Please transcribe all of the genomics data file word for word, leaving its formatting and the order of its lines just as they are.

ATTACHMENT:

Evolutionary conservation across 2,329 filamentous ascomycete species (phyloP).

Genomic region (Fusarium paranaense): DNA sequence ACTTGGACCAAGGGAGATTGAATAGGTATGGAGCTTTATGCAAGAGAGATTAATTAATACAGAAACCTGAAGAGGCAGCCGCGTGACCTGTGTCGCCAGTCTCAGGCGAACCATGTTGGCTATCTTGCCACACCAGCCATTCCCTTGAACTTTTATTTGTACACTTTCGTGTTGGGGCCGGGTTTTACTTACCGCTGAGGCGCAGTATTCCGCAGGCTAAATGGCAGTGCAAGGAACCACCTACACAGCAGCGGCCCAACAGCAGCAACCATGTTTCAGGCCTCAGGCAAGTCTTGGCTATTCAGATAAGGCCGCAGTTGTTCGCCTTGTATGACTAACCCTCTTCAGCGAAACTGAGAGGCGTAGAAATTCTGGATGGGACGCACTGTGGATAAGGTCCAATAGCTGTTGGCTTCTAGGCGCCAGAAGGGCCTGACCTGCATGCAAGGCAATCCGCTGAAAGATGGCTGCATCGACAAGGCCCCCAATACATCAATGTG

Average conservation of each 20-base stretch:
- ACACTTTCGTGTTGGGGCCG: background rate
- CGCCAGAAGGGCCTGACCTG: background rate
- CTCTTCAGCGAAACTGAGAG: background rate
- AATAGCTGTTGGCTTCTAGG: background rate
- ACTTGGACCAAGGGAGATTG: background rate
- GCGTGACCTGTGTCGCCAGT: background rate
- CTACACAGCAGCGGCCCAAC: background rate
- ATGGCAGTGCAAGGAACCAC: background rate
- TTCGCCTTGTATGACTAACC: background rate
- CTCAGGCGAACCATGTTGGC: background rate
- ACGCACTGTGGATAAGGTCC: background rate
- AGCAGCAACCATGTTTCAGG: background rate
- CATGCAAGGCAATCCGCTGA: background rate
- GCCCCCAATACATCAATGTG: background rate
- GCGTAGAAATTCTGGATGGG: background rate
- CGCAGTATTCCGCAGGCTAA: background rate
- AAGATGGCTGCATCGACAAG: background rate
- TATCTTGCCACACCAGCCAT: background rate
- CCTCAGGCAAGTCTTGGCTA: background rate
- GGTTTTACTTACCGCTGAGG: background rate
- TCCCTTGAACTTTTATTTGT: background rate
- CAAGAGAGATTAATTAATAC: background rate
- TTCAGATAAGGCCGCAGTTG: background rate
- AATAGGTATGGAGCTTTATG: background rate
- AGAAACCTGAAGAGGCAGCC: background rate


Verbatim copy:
Evolutionary conservation across 2,329 filamentous ascomycete species (phyloP).

Genomic region (Fusarium paranaense): DNA sequence ACTTGGACCAAGGGAGATTGAATAGGTATGGAGCTTTATGCAAGAGAGATTAATTAATACAGAAACCTGAAGAGGCAGCCGCGTGACCTGTGTCGCCAGTCTCAGGCGAACCATGTTGGCTATCTTGCCACACCAGCCATTCCCTTGAACTTTTATTTGTACACTTTCGTGTTGGGGCCGGGTTTTACTTACCGCTGAGGCGCAGTATTCCGCAGGCTAAATGGCAGTGCAAGGAACCACCTACACAGCAGCGGCCCAACAGCAGCAACCATGTTTCAGGCCTCAGGCAAGTCTTGGCTATTCAGATAAGGCCGCAGTTGTTCGCCTTGTATGACTAACCCTCTTCAGCGAAACTGAGAGGCGTAGAAATTCTGGATGGGACGCACTGTGGATAAGGTCCAATAGCTGTTGGCTTCTAGGCGCCAGAAGGGCCTGACCTGCATGCAAGGCAATCCGCTGAAAGATGGCTGCATCGACAAGGCCCCCAATACATCAATGTG

Average conservation of each 20-base stretch:
- ACACTTTCGTGTTGGGGCCG: background rate
- CGCCAGAAGGGCCTGACCTG: background rate
- CTCTTCAGCGAAACTGAGAG: background rate
- AATAGCTGTTGGCTTCTAGG: background rate
- ACTTGGACCAAGGGAGATTG: background rate
- GCGTGACCTGTGTCGCCAGT: background rate
- CTACACAGCAGCGGCCCAAC: background rate
- ATGGCAGTGCAAGGAACCAC: background rate
- TTCGCCTTGTATGACTAACC: background rate
- CTCAGGCGAACCATGTTGGC: background rate
- ACGCACTGTGGATAAGGTCC: background rate
- AGCAGCAACCATGTTTCAGG: background rate
- CATGCAAGGCAATCCGCTGA: background rate
- GCCCCCAATACATCAATGTG: background rate
- GCGTAGAAATTCTGGATGGG: background rate
- CGCAGTATTCCGCAGGCTAA: background rate
- AAGATGGCTGCATCGACAAG: background rate
- TATCTTGCCACACCAGCCAT: background rate
- CCTCAGGCAAGTCTTGGCTA: background rate
- GGTTTTACTTACCGCTGAGG: background rate
- TCCCTTGAACTTTTATTTGT: background rate
- CAAGAGAGATTAATTAATAC: background rate
- TTCAGATAAGGCCGCAGTTG: background rate
- AATAGGTATGGAGCTTTATG: background rate
- AGAAACCTGAAGAGGCAGCC: background rate